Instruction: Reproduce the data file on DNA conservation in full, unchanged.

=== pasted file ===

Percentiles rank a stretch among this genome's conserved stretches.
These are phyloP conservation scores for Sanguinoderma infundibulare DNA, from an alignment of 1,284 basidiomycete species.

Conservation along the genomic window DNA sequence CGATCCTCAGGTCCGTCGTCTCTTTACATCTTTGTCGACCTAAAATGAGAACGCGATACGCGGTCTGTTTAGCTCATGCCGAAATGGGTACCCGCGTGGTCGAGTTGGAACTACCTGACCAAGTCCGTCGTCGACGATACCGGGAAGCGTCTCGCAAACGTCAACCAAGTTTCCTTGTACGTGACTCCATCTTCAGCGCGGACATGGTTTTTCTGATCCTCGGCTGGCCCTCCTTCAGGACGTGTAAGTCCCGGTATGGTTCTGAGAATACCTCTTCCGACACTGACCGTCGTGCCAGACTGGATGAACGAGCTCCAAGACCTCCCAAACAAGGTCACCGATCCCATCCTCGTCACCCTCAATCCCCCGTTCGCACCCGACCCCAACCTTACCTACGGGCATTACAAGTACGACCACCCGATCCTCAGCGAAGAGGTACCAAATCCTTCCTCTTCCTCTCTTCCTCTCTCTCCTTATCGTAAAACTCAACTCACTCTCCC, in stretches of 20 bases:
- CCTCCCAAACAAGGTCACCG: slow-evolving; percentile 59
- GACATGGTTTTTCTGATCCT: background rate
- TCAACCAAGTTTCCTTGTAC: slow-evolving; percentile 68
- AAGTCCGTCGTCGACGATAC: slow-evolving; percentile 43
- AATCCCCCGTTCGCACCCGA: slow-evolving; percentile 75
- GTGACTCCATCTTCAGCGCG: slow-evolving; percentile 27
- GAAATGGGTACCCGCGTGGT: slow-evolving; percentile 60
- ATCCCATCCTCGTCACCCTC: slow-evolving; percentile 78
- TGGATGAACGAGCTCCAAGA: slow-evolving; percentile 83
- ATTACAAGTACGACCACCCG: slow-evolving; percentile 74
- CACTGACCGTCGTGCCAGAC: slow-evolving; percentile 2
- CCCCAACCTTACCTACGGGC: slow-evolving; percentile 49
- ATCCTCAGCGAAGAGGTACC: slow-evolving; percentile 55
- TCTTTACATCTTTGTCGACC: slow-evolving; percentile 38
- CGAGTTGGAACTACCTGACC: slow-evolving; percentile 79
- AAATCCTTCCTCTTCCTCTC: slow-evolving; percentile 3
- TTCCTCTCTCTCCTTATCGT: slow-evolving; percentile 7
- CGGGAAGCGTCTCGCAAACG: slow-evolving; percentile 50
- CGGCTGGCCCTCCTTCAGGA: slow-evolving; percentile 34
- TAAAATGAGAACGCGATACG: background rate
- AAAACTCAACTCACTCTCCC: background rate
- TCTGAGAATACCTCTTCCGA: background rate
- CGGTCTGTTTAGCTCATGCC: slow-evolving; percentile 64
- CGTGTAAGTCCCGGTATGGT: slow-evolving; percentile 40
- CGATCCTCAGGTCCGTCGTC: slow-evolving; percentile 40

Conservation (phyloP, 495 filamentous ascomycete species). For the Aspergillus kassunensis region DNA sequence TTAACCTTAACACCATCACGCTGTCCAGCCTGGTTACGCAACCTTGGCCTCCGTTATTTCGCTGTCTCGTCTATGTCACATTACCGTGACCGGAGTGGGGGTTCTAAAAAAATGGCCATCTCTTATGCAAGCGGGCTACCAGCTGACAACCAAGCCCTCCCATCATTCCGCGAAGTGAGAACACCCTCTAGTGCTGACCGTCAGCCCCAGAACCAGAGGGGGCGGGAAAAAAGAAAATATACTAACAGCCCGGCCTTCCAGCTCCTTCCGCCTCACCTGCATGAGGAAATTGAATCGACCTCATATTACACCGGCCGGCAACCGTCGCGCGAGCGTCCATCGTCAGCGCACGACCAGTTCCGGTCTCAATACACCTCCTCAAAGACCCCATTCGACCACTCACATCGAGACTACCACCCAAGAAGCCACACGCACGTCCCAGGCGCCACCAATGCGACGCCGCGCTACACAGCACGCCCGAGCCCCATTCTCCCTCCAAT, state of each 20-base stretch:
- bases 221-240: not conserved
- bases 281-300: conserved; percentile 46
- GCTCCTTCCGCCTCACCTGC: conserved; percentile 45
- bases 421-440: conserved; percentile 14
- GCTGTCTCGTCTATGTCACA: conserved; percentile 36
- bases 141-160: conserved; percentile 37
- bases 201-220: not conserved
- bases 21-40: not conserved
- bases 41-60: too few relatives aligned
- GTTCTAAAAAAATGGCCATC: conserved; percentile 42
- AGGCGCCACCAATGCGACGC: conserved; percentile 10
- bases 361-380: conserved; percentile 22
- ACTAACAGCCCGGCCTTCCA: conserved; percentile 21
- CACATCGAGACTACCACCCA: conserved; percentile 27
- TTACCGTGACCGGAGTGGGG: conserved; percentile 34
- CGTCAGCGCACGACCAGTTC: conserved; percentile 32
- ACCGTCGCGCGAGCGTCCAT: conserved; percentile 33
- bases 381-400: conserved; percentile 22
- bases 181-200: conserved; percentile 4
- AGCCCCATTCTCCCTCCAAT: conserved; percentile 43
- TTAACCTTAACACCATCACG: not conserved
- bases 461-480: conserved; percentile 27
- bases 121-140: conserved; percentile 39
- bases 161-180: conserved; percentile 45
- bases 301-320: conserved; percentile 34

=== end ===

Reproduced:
Percentiles rank a stretch among this genome's conserved stretches.
These are phyloP conservation scores for Sanguinoderma infundibulare DNA, from an alignment of 1,284 basidiomycete species.

Conservation along the genomic window DNA sequence CGATCCTCAGGTCCGTCGTCTCTTTACATCTTTGTCGACCTAAAATGAGAACGCGATACGCGGTCTGTTTAGCTCATGCCGAAATGGGTACCCGCGTGGTCGAGTTGGAACTACCTGACCAAGTCCGTCGTCGACGATACCGGGAAGCGTCTCGCAAACGTCAACCAAGTTTCCTTGTACGTGACTCCATCTTCAGCGCGGACATGGTTTTTCTGATCCTCGGCTGGCCCTCCTTCAGGACGTGTAAGTCCCGGTATGGTTCTGAGAATACCTCTTCCGACACTGACCGTCGTGCCAGACTGGATGAACGAGCTCCAAGACCTCCCAAACAAGGTCACCGATCCCATCCTCGTCACCCTCAATCCCCCGTTCGCACCCGACCCCAACCTTACCTACGGGCATTACAAGTACGACCACCCGATCCTCAGCGAAGAGGTACCAAATCCTTCCTCTTCCTCTCTTCCTCTCTCTCCTTATCGTAAAACTCAACTCACTCTCCC, in stretches of 20 bases:
- CCTCCCAAACAAGGTCACCG: slow-evolving; percentile 59
- GACATGGTTTTTCTGATCCT: background rate
- TCAACCAAGTTTCCTTGTAC: slow-evolving; percentile 68
- AAGTCCGTCGTCGACGATAC: slow-evolving; percentile 43
- AATCCCCCGTTCGCACCCGA: slow-evolving; percentile 75
- GTGACTCCATCTTCAGCGCG: slow-evolving; percentile 27
- GAAATGGGTACCCGCGTGGT: slow-evolving; percentile 60
- ATCCCATCCTCGTCACCCTC: slow-evolving; percentile 78
- TGGATGAACGAGCTCCAAGA: slow-evolving; percentile 83
- ATTACAAGTACGACCACCCG: slow-evolving; percentile 74
- CACTGACCGTCGTGCCAGAC: slow-evolving; percentile 2
- CCCCAACCTTACCTACGGGC: slow-evolving; percentile 49
- ATCCTCAGCGAAGAGGTACC: slow-evolving; percentile 55
- TCTTTACATCTTTGTCGACC: slow-evolving; percentile 38
- CGAGTTGGAACTACCTGACC: slow-evolving; percentile 79
- AAATCCTTCCTCTTCCTCTC: slow-evolving; percentile 3
- TTCCTCTCTCTCCTTATCGT: slow-evolving; percentile 7
- CGGGAAGCGTCTCGCAAACG: slow-evolving; percentile 50
- CGGCTGGCCCTCCTTCAGGA: slow-evolving; percentile 34
- TAAAATGAGAACGCGATACG: background rate
- AAAACTCAACTCACTCTCCC: background rate
- TCTGAGAATACCTCTTCCGA: background rate
- CGGTCTGTTTAGCTCATGCC: slow-evolving; percentile 64
- CGTGTAAGTCCCGGTATGGT: slow-evolving; percentile 40
- CGATCCTCAGGTCCGTCGTC: slow-evolving; percentile 40

Conservation (phyloP, 495 filamentous ascomycete species). For the Aspergillus kassunensis region DNA sequence TTAACCTTAACACCATCACGCTGTCCAGCCTGGTTACGCAACCTTGGCCTCCGTTATTTCGCTGTCTCGTCTATGTCACATTACCGTGACCGGAGTGGGGGTTCTAAAAAAATGGCCATCTCTTATGCAAGCGGGCTACCAGCTGACAACCAAGCCCTCCCATCATTCCGCGAAGTGAGAACACCCTCTAGTGCTGACCGTCAGCCCCAGAACCAGAGGGGGCGGGAAAAAAGAAAATATACTAACAGCCCGGCCTTCCAGCTCCTTCCGCCTCACCTGCATGAGGAAATTGAATCGACCTCATATTACACCGGCCGGCAACCGTCGCGCGAGCGTCCATCGTCAGCGCACGACCAGTTCCGGTCTCAATACACCTCCTCAAAGACCCCATTCGACCACTCACATCGAGACTACCACCCAAGAAGCCACACGCACGTCCCAGGCGCCACCAATGCGACGCCGCGCTACACAGCACGCCCGAGCCCCATTCTCCCTCCAAT, state of each 20-base stretch:
- bases 221-240: not conserved
- bases 281-300: conserved; percentile 46
- GCTCCTTCCGCCTCACCTGC: conserved; percentile 45
- bases 421-440: conserved; percentile 14
- GCTGTCTCGTCTATGTCACA: conserved; percentile 36
- bases 141-160: conserved; percentile 37
- bases 201-220: not conserved
- bases 21-40: not conserved
- bases 41-60: too few relatives aligned
- GTTCTAAAAAAATGGCCATC: conserved; percentile 42
- AGGCGCCACCAATGCGACGC: conserved; percentile 10
- bases 361-380: conserved; percentile 22
- ACTAACAGCCCGGCCTTCCA: conserved; percentile 21
- CACATCGAGACTACCACCCA: conserved; percentile 27
- TTACCGTGACCGGAGTGGGG: conserved; percentile 34
- CGTCAGCGCACGACCAGTTC: conserved; percentile 32
- ACCGTCGCGCGAGCGTCCAT: conserved; percentile 33
- bases 381-400: conserved; percentile 22
- bases 181-200: conserved; percentile 4
- AGCCCCATTCTCCCTCCAAT: conserved; percentile 43
- TTAACCTTAACACCATCACG: not conserved
- bases 461-480: conserved; percentile 27
- bases 121-140: conserved; percentile 39
- bases 161-180: conserved; percentile 45
- bases 301-320: conserved; percentile 34